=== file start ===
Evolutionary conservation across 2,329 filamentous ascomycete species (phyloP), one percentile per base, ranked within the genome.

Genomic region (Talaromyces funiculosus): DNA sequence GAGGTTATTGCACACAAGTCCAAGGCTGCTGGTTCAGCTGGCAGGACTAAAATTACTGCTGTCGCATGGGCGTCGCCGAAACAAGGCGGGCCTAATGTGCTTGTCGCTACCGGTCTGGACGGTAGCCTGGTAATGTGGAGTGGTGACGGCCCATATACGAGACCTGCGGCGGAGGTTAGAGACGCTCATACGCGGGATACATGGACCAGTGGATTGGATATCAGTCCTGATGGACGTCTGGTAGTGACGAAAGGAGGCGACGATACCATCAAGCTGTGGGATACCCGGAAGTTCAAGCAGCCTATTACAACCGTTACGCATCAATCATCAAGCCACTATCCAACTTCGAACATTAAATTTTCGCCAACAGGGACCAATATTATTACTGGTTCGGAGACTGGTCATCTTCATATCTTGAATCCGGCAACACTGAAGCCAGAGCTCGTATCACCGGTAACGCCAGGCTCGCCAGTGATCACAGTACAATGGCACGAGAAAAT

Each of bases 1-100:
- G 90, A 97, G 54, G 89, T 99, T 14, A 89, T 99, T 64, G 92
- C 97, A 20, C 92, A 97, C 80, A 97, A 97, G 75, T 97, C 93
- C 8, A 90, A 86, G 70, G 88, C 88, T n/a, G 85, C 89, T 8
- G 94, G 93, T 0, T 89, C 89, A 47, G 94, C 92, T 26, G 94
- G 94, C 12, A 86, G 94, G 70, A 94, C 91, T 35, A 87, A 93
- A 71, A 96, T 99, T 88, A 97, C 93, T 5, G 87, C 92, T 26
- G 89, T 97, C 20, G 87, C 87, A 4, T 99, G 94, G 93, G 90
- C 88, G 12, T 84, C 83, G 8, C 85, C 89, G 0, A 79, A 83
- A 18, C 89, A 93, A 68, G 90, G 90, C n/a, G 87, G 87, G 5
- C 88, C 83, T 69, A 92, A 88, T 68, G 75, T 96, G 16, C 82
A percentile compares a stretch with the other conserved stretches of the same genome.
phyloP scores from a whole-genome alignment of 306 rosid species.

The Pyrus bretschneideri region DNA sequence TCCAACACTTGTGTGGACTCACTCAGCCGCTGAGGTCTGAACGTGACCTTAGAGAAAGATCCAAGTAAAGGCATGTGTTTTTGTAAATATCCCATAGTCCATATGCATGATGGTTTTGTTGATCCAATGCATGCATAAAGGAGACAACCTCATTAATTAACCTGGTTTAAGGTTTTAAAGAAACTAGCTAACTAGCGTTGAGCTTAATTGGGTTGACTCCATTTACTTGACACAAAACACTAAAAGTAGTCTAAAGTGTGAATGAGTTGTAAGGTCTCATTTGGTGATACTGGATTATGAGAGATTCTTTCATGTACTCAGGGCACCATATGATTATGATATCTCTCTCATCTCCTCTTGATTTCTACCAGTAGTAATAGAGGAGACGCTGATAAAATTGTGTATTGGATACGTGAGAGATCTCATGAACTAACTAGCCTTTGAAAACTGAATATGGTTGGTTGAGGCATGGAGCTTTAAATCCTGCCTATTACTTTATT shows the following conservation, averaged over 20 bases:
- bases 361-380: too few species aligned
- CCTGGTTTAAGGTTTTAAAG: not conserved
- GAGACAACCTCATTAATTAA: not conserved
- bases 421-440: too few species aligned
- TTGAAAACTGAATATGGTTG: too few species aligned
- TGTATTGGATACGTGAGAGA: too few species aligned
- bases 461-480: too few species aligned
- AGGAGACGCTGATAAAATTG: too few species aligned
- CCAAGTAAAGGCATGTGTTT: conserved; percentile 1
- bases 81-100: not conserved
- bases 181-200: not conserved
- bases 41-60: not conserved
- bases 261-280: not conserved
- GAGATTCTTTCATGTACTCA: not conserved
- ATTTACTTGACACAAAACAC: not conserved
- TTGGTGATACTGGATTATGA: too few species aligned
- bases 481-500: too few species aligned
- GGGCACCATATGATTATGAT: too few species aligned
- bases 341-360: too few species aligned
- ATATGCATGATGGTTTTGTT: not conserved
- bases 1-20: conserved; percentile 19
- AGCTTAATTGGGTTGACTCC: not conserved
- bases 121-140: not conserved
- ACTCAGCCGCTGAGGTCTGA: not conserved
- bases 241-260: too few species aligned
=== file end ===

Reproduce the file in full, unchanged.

Evolutionary conservation across 2,329 filamentous ascomycete species (phyloP), one percentile per base, ranked within the genome.

Genomic region (Talaromyces funiculosus): DNA sequence GAGGTTATTGCACACAAGTCCAAGGCTGCTGGTTCAGCTGGCAGGACTAAAATTACTGCTGTCGCATGGGCGTCGCCGAAACAAGGCGGGCCTAATGTGCTTGTCGCTACCGGTCTGGACGGTAGCCTGGTAATGTGGAGTGGTGACGGCCCATATACGAGACCTGCGGCGGAGGTTAGAGACGCTCATACGCGGGATACATGGACCAGTGGATTGGATATCAGTCCTGATGGACGTCTGGTAGTGACGAAAGGAGGCGACGATACCATCAAGCTGTGGGATACCCGGAAGTTCAAGCAGCCTATTACAACCGTTACGCATCAATCATCAAGCCACTATCCAACTTCGAACATTAAATTTTCGCCAACAGGGACCAATATTATTACTGGTTCGGAGACTGGTCATCTTCATATCTTGAATCCGGCAACACTGAAGCCAGAGCTCGTATCACCGGTAACGCCAGGCTCGCCAGTGATCACAGTACAATGGCACGAGAAAAT

Each of bases 1-100:
- G 90, A 97, G 54, G 89, T 99, T 14, A 89, T 99, T 64, G 92
- C 97, A 20, C 92, A 97, C 80, A 97, A 97, G 75, T 97, C 93
- C 8, A 90, A 86, G 70, G 88, C 88, T n/a, G 85, C 89, T 8
- G 94, G 93, T 0, T 89, C 89, A 47, G 94, C 92, T 26, G 94
- G 94, C 12, A 86, G 94, G 70, A 94, C 91, T 35, A 87, A 93
- A 71, A 96, T 99, T 88, A 97, C 93, T 5, G 87, C 92, T 26
- G 89, T 97, C 20, G 87, C 87, A 4, T 99, G 94, G 93, G 90
- C 88, G 12, T 84, C 83, G 8, C 85, C 89, G 0, A 79, A 83
- A 18, C 89, A 93, A 68, G 90, G 90, C n/a, G 87, G 87, G 5
- C 88, C 83, T 69, A 92, A 88, T 68, G 75, T 96, G 16, C 82
A percentile compares a stretch with the other conserved stretches of the same genome.
phyloP scores from a whole-genome alignment of 306 rosid species.

The Pyrus bretschneideri region DNA sequence TCCAACACTTGTGTGGACTCACTCAGCCGCTGAGGTCTGAACGTGACCTTAGAGAAAGATCCAAGTAAAGGCATGTGTTTTTGTAAATATCCCATAGTCCATATGCATGATGGTTTTGTTGATCCAATGCATGCATAAAGGAGACAACCTCATTAATTAACCTGGTTTAAGGTTTTAAAGAAACTAGCTAACTAGCGTTGAGCTTAATTGGGTTGACTCCATTTACTTGACACAAAACACTAAAAGTAGTCTAAAGTGTGAATGAGTTGTAAGGTCTCATTTGGTGATACTGGATTATGAGAGATTCTTTCATGTACTCAGGGCACCATATGATTATGATATCTCTCTCATCTCCTCTTGATTTCTACCAGTAGTAATAGAGGAGACGCTGATAAAATTGTGTATTGGATACGTGAGAGATCTCATGAACTAACTAGCCTTTGAAAACTGAATATGGTTGGTTGAGGCATGGAGCTTTAAATCCTGCCTATTACTTTATT shows the following conservation, averaged over 20 bases:
- bases 361-380: too few species aligned
- CCTGGTTTAAGGTTTTAAAG: not conserved
- GAGACAACCTCATTAATTAA: not conserved
- bases 421-440: too few species aligned
- TTGAAAACTGAATATGGTTG: too few species aligned
- TGTATTGGATACGTGAGAGA: too few species aligned
- bases 461-480: too few species aligned
- AGGAGACGCTGATAAAATTG: too few species aligned
- CCAAGTAAAGGCATGTGTTT: conserved; percentile 1
- bases 81-100: not conserved
- bases 181-200: not conserved
- bases 41-60: not conserved
- bases 261-280: not conserved
- GAGATTCTTTCATGTACTCA: not conserved
- ATTTACTTGACACAAAACAC: not conserved
- TTGGTGATACTGGATTATGA: too few species aligned
- bases 481-500: too few species aligned
- GGGCACCATATGATTATGAT: too few species aligned
- bases 341-360: too few species aligned
- ATATGCATGATGGTTTTGTT: not conserved
- bases 1-20: conserved; percentile 19
- AGCTTAATTGGGTTGACTCC: not conserved
- bases 121-140: not conserved
- ACTCAGCCGCTGAGGTCTGA: not conserved
- bases 241-260: too few species aligned